In contrast, consider the fault tree analysis approach taken by causal AI. Let’s imagine an application is experiencing a slowdown from receiving search requests. A fault analysis investigates the problem by first looking at the starting node of the tree (the application) before digging into the applications’ dependencies, which can include third-party calls and microservices-based applications. This process continues down the tree to the infrastructure level, tracing anomalies until the system identifies the root cause of the problem. The process also determines the severity and business impact of problems, for example, how much potential revenue or number of users are affected so that problems can be prioritized.

Causal AI builds dependencies in a bottom-up way, analyzing data for cause and effect while taking into account existing domain and expert knowledge. This approach eliminates the need for the development of ML models that are overly correlation-dependent, as both recognized patterns and novel situations easily “reveal their secrets” to observers. Because of this, causal AI is far more accurate, faster and more efficient than traditional correlation-based machine learning approaches to AIOps.

Causal AI Moves Beyond Statistical Convergence 

Machine learning assumes that its training data closely resembles actual real-world data. While this is an incredibly powerful approach for many use cases, it’s less effective in dynamic situations where there’s a complex web of potential causes. In a blog post, Leinar Ramos, a senior director of advisory at Gartner writes, “for correlation-based predictions to remain valid, the process that generated the data needs to remain the same.”

Causal AI, on the other hand, goes beneath surface-level correlation between variables, giving researchers a deeper and virtually real-time understanding of the true cause-and-effect relationships in the data. Instead of guesswork, it gives you precise answers.

For DevOps leads, this difference matters. The complexity of multicloud environments has put a premium on having full visibility into the entire technology stack, including all components and dependencies. When combined with causal AI, the granularity of this real-time topology allows organizations to rapidly trace problems to their root causes.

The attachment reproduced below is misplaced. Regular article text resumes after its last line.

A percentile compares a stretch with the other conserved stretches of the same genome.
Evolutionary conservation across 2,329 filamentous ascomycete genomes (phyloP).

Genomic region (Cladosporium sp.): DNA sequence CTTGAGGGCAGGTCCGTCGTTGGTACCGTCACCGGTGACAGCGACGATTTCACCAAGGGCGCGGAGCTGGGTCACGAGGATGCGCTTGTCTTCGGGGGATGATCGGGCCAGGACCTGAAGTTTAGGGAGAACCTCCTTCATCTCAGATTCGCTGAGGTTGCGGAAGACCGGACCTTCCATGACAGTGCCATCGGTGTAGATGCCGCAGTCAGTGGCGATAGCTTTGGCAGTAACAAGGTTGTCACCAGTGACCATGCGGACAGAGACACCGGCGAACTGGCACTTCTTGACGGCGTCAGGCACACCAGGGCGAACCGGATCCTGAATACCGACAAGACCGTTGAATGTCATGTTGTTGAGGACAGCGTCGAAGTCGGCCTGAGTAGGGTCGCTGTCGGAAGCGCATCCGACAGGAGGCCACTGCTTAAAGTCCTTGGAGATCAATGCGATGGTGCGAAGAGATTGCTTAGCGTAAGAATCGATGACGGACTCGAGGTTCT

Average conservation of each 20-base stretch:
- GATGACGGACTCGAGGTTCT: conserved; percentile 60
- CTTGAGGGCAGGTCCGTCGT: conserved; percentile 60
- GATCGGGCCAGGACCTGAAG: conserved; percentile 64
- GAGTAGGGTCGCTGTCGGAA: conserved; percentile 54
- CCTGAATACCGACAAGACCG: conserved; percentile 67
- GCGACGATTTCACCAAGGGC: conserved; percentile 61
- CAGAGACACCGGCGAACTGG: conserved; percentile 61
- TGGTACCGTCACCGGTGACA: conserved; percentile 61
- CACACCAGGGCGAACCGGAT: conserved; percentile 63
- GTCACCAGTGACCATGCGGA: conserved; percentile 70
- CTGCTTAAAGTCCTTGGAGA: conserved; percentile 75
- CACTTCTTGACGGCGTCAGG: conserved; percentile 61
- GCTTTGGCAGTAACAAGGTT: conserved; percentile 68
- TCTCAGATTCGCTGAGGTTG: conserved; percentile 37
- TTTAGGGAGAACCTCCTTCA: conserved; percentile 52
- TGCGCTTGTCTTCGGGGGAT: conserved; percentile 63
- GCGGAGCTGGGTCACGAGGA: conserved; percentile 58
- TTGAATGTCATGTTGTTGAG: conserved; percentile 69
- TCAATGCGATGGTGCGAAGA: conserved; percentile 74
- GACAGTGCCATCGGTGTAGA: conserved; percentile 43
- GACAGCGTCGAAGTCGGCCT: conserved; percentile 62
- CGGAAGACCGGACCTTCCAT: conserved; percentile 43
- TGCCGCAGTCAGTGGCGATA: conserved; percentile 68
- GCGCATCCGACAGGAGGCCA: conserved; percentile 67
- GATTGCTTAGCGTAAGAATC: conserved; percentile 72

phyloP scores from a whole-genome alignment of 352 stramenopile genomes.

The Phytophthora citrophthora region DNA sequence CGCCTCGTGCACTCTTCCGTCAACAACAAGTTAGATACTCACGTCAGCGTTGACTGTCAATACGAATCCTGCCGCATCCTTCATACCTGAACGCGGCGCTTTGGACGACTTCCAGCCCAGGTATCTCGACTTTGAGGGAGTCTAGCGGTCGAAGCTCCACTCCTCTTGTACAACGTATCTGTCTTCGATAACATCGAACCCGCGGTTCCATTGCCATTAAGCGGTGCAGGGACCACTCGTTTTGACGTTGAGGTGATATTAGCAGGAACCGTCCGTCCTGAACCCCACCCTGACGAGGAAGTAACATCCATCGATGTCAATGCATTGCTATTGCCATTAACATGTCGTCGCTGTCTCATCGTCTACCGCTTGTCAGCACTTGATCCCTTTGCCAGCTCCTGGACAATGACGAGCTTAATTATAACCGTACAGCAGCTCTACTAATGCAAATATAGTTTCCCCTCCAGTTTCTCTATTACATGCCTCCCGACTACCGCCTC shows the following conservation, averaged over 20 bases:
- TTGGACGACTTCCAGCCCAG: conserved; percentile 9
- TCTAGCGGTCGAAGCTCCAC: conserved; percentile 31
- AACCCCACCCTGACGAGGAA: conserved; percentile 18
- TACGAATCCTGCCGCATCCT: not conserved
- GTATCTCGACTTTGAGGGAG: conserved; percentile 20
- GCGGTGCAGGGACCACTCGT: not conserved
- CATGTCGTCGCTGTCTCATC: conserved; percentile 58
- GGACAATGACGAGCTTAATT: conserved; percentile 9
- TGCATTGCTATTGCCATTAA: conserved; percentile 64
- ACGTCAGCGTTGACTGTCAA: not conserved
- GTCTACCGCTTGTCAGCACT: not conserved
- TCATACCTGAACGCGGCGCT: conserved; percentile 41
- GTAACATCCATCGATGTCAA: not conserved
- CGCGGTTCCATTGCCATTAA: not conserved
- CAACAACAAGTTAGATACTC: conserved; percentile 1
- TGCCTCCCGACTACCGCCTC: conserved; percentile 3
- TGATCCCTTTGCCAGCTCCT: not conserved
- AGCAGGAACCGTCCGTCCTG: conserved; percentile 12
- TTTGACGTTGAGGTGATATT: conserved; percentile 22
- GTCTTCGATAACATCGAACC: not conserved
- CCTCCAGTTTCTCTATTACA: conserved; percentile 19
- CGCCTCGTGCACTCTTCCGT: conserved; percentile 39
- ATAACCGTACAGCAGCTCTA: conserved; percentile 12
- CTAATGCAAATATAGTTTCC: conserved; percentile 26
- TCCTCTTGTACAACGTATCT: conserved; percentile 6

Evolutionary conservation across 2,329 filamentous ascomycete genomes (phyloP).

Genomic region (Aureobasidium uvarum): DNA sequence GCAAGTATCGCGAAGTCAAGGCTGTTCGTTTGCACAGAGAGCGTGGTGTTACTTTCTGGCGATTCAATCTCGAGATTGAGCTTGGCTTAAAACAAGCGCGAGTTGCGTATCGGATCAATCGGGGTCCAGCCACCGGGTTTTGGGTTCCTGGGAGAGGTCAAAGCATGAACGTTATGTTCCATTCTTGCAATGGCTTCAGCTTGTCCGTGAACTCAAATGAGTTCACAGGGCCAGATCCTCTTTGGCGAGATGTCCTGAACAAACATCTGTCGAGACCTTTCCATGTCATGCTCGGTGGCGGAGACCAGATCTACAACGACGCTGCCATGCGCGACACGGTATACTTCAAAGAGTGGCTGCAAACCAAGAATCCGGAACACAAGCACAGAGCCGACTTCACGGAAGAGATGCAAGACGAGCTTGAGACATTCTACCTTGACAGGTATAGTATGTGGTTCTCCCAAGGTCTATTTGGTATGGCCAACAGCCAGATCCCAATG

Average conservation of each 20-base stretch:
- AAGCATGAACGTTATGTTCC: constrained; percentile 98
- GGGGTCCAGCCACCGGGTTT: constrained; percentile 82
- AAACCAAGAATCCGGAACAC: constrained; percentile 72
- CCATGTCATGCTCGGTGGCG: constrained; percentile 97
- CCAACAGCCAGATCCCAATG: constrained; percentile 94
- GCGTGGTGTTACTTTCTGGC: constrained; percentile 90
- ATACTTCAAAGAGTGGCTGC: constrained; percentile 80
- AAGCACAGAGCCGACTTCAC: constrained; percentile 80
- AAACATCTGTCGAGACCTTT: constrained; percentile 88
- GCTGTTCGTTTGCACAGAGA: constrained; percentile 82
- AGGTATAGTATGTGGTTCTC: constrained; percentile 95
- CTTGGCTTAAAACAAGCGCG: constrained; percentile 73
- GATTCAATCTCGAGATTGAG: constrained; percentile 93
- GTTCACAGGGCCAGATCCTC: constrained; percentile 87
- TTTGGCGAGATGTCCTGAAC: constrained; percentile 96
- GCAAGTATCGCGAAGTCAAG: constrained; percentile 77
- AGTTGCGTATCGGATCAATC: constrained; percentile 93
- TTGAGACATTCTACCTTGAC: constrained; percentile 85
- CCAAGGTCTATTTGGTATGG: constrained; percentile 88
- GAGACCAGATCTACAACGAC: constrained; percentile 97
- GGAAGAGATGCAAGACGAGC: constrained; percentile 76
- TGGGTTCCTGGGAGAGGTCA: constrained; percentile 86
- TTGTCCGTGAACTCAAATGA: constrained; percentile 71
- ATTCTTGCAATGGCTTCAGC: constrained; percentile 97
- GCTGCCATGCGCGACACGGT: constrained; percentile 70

In addition, this streamlined approach to causation enables teams to automate responses to found problems. When teams can rely on the root-cause analysis and they have access to the full traces, teams can better understand how to reconfigure and avoid similar disruptions in the future. Through this shift-left approach, causal AI can improve decision-making by estimating the impact of specific actions to achieve a desired outcome.

Better at Predictive and Prescriptive Analytics, Too

A final consideration is that machine learning predicts the future based on what was, not what could have been or what might be.

In contrast, one of the most significant benefits of causal AI is its ability to model and simulate futures that aren’t limited by what’s already known. Examples would be causal AI predicting service-level objective violations proactively while pinpointing root causes or predicting IT capacity demands such as disk space or database performance. Causal AI can also trigger remediation actions because of its ability to answer questions with a high degree of precision. This form of predictive and prescriptive analytics enables organizations to anticipate situations and proactively address issues before they become expensive problems.

Building a Strong Causal AI Foundation

This discussion about the various approaches to AI isn’t just an academic concern. It has a direct impact on the efficiency and, in turn, profitability of organizations. As a result, it’s critical that teams develop a deep, nuanced understanding of the landscape, including the relative benefits and limitations of the technologies available to manage their complex environments. The future of their businesses may rely on it.

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TNS owner Insight Partners is an investor in: Pragma.